ilakullusi | connect
Program connects Native youth with Elder pen pals

The Aleutian Pribilof Islands Association (APIA) began the APIA Pen Pals Program in February to encourage Alaska Native youth to learn from Alaska Native Elders.

“We want to see the youth learning from the Elders, and the Elders passing on their knowledge and their favorite things about their culture,” said APIA Youth Services Coordinator Jenna Larson, as reported by KTOO.

Any Alaska Native youth or Elders can participate, and APIA says they are especially in need of more Elders to participate. You can learn more at the APIA website.

Cup’ik woman is first Alaska National Guard infantrywoman

The Alaska Army National Guard reports that Sgt. Serita Unin (Cup’ik) is now a fireteam leader with Bison Company, 1st Battalion, 297th Infantry Regiment, Alaska Army National Guard. When Sgt. Unin joined the Guard in 2009, women were not allowed in combat roles. The ban was lifted in 2015, and further requirements changed in 2020. In February, Sgt. Unin took on her new role.

“It is awesome being a part of something historical,” she said, “not just about me, it’s about the whole unit, it’s about all females that want to go infantry, and it’s about the battalion itself.”

Anchorage Assembly, Native Village of Eklutna establish formal government relationship
In January, the Anchorage Assembly voted unanimously to establish a formal government-to-government relationship with the Native Village of Eklutna. The Eklutna village government and Anchorage government had ongoing discussions for the past year on how to formalize a long relationship.

“This is a strike at the heart of the question of justice,” Assembly member Christopher Constant said, as reported by Anchorage Daily News. “The recognition of the sovereignty of the Native people of the Village of Eklutna by the Municipality of Anchorage is long overdue.”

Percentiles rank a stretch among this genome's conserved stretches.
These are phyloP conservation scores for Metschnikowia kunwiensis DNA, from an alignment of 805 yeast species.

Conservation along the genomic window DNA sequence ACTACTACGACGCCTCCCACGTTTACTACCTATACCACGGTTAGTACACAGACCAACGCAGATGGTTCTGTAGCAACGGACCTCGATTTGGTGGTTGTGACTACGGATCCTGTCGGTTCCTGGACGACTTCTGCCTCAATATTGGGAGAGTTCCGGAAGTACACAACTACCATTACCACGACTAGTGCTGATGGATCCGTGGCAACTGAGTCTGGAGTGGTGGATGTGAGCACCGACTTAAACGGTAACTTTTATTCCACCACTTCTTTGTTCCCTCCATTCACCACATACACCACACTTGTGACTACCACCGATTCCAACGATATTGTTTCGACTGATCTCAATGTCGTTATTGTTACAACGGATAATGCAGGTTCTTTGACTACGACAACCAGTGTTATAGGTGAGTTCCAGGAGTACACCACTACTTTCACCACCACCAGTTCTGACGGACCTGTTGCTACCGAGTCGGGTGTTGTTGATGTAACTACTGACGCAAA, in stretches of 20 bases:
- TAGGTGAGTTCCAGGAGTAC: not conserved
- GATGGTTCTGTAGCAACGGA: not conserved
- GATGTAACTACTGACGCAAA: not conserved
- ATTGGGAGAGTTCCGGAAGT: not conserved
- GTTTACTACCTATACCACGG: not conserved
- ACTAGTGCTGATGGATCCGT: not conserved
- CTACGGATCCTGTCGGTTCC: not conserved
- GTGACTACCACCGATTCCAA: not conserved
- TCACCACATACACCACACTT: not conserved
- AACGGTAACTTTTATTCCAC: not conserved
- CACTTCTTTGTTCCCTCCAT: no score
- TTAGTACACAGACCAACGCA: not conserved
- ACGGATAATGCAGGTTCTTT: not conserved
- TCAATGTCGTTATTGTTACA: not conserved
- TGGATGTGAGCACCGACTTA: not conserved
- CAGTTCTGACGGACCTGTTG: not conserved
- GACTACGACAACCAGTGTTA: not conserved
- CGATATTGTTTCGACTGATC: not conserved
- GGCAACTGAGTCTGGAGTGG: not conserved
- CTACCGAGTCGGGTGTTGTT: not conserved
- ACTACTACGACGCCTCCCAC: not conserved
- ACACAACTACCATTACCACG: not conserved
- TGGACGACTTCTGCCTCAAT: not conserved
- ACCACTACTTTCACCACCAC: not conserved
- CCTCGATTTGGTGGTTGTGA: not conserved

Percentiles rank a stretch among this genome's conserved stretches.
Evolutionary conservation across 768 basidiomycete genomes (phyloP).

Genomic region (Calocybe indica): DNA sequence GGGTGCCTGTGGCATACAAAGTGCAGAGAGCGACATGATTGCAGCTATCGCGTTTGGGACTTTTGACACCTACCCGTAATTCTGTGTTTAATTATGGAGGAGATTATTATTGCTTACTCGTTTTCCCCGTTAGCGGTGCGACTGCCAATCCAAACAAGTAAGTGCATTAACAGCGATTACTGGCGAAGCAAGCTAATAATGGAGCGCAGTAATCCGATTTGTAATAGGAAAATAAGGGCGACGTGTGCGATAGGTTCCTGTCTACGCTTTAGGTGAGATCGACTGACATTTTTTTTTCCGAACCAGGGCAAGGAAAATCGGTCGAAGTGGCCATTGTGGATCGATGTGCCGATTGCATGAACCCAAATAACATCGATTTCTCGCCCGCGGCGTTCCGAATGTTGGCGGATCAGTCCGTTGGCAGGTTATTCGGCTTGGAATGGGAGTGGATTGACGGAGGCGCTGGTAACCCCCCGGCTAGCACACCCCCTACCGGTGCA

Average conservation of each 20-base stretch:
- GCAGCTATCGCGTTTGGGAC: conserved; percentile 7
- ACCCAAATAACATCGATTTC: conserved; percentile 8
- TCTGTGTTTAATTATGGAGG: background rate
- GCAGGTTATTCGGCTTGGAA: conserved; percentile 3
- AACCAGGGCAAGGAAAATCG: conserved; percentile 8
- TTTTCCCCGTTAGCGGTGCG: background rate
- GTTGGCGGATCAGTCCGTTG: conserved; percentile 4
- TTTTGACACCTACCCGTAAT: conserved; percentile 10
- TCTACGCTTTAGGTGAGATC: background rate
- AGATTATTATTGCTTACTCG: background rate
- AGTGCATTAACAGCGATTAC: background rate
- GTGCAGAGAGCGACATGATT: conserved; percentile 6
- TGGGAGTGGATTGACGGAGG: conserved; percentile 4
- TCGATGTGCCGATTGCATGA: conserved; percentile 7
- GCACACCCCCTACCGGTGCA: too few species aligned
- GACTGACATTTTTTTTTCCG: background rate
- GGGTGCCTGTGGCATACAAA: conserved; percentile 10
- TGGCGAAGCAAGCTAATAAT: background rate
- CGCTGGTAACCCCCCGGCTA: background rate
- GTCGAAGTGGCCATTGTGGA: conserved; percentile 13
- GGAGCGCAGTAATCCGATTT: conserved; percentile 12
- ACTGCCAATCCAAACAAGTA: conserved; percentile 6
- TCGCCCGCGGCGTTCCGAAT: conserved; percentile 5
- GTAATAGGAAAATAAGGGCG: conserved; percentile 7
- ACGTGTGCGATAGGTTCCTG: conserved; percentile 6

Unalakleet woman wins appeal against U.S. Air Force for contaminating her land

When the United States Air Force left the Unalakleet relay station in the 1980s that was part of the White Alice Communication System, they left behind barrels of highly toxic chemicals. Alaska Public Media reported that in 2003, when Emily Nanouk was between her own property and the abandoned relay station, she noticed strange smells and dead vegetation. Further investigation uncovered a highly contaminated area that impacted the health of Emily and her family for years.

While the lawsuit was initially dismissed in 2018, the Ninth Circuit Court determined she can continue her suit against the Air Force for damages.

U.S. House renews Violence Against Women Act with additional program for Alaska Native villages
In March the United States House of Representatives passed a bill renewing the Violence Against Women Act. It included legislation for an Alaskan pilot program expanding enforcement powers for tribes on crimes that involve sexual assault, domestic violence and stalking in five Alaska villages. Alaska Public Media reported that the bill would go to the U.S. Senate next for a vote.
First Tlingit opera in the works
In March, Sealaska Heritage Institute and Perseverance Theatre announced a partnership to develop and produce the first Tlingit opera. The yet-unnamed opera will focus on the Tlingit and Russian battles in Sitka between 1802 and 1804, and will be mainly in the Tlingit language. Ed Littlefield (Tlingit) will compose the music and Vera Starbard (Tlingit/Dena’ina) will write the libretto, which started in December 2020. There are no dates yet for production, several years away yet, but Sealaska Heritage Institute and Perseverance Theatre will be holding numerous workshops to develop Native actors and singers for the opera.